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Heat-resistent algae 

Heat-Tolerant Algae Gives Hope For Corals

A new species of heat-tolerant algae gives hope to the future of coral reefs as water temperatures across the world rise

A collaborative study between the University of Southampton and the University of New York Abu Dhabi found that the new algae species (Symbiodinium thermophilum) discovered in the Southern Arabian Gulf helps corals survive in waters as warm as 36 degrees Celsius, temperatures considered to be lethal to corals.

‘It gives hope to find that corals have more ways to adjust to stressful environmental conditions than we had previously thought,’ Jörg Wiedenmann, Professor of Biological Oceanography at the University of Southampton and co-author of the study said.

Speaking to DIVE, Associate Professor of Biology at NYU Abu Dhabi and co-author of the report, John Burt, said, ‘The Arabian Gulf is one of the most thermally extreme seas in the world, so we expected that we would find some interesting coral-associated algae (zooxanthallae) on these reefs’.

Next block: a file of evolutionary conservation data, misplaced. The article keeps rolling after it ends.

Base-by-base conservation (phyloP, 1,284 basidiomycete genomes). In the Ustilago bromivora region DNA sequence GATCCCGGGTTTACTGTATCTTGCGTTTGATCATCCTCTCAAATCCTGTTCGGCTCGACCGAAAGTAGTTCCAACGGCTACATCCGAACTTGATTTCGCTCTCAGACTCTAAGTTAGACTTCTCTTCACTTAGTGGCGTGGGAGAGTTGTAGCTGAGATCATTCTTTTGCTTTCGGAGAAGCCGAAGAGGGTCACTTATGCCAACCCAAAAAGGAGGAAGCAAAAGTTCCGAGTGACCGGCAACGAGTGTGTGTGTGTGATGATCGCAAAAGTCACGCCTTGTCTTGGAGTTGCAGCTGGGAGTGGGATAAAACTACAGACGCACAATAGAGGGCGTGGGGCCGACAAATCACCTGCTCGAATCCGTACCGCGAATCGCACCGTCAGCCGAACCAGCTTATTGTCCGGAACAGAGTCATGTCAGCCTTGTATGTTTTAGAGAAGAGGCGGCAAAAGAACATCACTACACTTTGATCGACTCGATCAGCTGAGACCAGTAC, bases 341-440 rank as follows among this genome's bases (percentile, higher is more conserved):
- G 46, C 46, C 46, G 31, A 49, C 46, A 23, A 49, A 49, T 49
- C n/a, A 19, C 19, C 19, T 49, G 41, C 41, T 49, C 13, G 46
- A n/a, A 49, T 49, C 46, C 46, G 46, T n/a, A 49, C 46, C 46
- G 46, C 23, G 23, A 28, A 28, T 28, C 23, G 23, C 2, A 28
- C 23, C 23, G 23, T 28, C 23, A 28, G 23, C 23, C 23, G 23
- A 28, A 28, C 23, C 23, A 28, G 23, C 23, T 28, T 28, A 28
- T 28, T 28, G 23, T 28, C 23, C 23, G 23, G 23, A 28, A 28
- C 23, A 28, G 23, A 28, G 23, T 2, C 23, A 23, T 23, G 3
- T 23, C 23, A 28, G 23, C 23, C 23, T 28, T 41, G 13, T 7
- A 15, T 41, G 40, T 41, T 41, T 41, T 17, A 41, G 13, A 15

Surprisingly, the type of algae found to dominate the Arabian corals as they are part of a group of algae which is not expected to survive in warm temperatures.

‘It had evolved and adapted in the Gulf's unique environment to such an extent that - by several lines of evidence - it had evolved into a new species’, Burt explained.

Most reef-building corals are dependent on the symbiotic relationship with these microscopic algae. In return for nutrients and shelter, photosynthesis allows algae to produce sugars vital for the coral's diet and are responsible for the coral's pigmentation.

However, this symbiotic relationship is extremely delicate to changes in heat. Under heat-stress, a coral might expel its zooxanthallae, the phenomenon known as coral bleaching, which leaves the white coral skeleton to starve.

‘However, it is not only heat that troubles coral reefs,’ he added.

‘Pollution and nutrient enrichment, overfishing and coastal development also represent severe threats to their survival. Only if we manage to reduce these different forms of stress will corals be able to benefit from their capacity to adjust to climate change.’

The study was published in Nature in January 2015

 

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